THIS OPINION HAS NO PRECEDENTIAL VALUE. IT SHOULD NOT BE CITED OR RELIED ON AS PRECEDENT IN ANY PROCEEDING EXCEPT AS PROVIDED BY RULE 268(d)(2), SCACR.
THE STATE OF SOUTH CAROLINA
In The Court of Appeals
The State, Respondent,
Carl Craine, Appellant.
Appeal From Pickens County
Edward W. Miller, Circuit Court Judge
Unpublished Opinion No. 2010-UP-499
Heard September 14, 2010 – Filed November 10, 2010
Deputy Chief Attorney Wanda H. Carter, for Appellant.
Attorney General Henry Dargan McMaster, Chief Deputy Attorney General John W. McIntosh, Assistant Deputy Attorney General Salley W. Elliott, Senior Assistant Attorney General Norman Mark Rapoport and Assistant Attorney General Mark R. Farthing, all of Columbia; and Solicitor Robert Mills Ariail, of Greenville, for Respondent.
PER CURIAM: Carl Craine appeals his first-degree burglary conviction and twenty-five year sentence. Craine's indictment for first-degree burglary was based on an allegation that he entered or remained in the dwelling during the nighttime. However, before the jury was sworn, the State requested to amend Craine's first-degree burglary indictment to include two or more prior burglary convictions as an additional aggravating circumstance. Craine opposed the State's motion to amend the indictment, arguing the proposed amendment prejudiced him because the prior convictions were for burglary second and occurred ten years prior to the current charge. On appeal, Craine argues the trial court erred in allowing the State to amend its first-burglary indictment because it changed the nature of the offense by alleging two or more prior burglaries as an aggravating circumstance when the original indictment listed the nighttime element as the aggravating circumstance. We affirm pursuant to Rule 220(b), SCACR, and the following authorities: State v. Dunbar, 356 S.C. 138, 142, 587 S.E.2d 691, 693-94 (2003) (holding an issue must have been raised to and ruled upon by the trial judge to be preserved for appellate review, and issues not raised and ruled upon in the trial court will not be considered on appeal); State v. Benton, 338 S.C. 151, 157, 526 S.E.2d 228, 231 (2000) (finding an issue is not preserved if the defendant argues one ground for objection at trial and a different ground on appeal).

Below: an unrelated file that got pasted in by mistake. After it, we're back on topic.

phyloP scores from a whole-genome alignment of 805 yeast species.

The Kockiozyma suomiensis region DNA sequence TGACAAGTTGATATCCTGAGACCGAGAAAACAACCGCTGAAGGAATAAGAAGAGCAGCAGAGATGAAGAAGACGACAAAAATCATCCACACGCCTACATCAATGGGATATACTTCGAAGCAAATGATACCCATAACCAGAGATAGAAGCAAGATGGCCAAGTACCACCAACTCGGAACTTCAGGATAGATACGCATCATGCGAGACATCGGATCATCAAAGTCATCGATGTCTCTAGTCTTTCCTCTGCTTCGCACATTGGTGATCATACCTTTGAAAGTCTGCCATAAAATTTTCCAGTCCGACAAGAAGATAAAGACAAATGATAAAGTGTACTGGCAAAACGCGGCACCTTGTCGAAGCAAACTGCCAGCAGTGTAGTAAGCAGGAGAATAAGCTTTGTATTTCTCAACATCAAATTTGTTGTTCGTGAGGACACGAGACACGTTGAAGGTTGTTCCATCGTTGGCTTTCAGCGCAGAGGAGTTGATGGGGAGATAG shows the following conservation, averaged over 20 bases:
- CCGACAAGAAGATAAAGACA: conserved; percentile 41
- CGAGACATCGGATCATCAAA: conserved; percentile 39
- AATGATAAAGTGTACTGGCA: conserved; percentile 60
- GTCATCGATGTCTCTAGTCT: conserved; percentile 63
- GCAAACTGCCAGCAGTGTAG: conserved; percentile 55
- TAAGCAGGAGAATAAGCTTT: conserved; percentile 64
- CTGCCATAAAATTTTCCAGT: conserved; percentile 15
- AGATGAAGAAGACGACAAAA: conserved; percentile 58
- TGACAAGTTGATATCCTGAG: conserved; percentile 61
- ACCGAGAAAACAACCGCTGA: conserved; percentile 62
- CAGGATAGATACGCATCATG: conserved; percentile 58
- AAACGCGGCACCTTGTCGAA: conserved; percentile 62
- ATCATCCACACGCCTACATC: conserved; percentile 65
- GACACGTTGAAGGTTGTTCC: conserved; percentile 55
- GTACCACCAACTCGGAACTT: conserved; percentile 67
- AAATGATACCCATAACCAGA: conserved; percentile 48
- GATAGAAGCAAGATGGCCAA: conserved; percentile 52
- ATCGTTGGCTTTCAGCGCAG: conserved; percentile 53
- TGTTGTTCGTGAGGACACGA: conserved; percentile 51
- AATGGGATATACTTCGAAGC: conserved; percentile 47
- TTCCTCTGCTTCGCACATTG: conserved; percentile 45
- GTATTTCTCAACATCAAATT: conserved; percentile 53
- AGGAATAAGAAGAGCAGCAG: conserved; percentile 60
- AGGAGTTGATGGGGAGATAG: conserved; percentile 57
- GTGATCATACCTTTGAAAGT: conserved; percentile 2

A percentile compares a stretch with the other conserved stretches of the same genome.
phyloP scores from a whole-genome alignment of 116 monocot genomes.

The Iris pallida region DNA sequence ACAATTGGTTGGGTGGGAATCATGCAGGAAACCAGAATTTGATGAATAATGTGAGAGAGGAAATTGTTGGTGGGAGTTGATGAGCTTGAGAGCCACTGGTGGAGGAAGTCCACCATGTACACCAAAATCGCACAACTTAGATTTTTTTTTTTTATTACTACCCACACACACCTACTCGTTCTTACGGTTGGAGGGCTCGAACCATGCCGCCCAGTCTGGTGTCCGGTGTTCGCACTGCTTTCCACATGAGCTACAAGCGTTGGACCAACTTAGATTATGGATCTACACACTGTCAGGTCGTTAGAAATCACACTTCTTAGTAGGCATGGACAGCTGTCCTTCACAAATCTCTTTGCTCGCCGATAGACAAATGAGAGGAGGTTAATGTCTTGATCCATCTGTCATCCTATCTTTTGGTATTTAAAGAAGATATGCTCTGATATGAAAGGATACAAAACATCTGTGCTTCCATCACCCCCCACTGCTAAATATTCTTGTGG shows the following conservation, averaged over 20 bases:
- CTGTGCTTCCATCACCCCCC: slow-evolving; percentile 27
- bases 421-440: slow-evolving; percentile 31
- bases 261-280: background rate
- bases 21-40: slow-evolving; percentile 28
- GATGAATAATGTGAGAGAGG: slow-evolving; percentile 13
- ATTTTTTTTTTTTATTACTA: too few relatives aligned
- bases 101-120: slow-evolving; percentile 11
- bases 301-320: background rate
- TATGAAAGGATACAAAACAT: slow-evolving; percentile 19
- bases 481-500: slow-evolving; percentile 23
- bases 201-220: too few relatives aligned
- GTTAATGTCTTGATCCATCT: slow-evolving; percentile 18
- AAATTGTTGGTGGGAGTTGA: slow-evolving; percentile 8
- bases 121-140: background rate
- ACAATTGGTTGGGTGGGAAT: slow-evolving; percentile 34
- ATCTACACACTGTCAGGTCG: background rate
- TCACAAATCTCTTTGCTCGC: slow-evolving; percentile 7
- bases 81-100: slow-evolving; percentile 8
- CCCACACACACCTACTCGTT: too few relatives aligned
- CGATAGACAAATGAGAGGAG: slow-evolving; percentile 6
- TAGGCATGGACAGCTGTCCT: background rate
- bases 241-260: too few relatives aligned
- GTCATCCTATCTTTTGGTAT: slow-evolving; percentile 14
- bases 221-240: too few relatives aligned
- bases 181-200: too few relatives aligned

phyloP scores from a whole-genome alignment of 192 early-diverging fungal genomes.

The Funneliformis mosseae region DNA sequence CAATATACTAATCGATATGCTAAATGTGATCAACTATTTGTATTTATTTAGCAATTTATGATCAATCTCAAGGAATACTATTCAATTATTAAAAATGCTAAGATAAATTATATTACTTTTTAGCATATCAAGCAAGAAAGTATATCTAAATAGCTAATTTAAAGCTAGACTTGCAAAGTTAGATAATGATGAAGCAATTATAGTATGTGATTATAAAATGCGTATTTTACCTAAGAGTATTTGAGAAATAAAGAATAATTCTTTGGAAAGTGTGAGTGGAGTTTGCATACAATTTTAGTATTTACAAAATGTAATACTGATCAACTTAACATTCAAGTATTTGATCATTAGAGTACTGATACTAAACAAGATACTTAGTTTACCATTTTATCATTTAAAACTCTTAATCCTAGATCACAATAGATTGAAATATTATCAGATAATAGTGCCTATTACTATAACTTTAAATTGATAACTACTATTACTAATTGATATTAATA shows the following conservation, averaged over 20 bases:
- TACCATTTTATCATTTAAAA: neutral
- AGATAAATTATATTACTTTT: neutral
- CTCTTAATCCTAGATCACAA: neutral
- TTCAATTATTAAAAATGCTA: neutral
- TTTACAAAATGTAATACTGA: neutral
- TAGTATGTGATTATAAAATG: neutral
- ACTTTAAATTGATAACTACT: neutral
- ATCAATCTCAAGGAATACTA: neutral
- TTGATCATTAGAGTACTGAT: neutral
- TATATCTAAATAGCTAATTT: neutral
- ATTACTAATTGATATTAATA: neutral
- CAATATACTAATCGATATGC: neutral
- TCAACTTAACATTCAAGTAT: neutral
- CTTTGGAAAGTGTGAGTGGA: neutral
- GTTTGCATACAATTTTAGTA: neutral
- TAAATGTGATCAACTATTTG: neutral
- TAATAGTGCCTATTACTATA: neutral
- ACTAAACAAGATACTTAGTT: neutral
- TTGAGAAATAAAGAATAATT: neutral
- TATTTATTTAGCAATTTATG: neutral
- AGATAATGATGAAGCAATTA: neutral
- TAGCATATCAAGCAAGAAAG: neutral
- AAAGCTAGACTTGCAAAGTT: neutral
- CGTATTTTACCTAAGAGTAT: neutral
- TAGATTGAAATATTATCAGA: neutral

SHORT, THOMAS, and LOCKEMY, JJ., concur.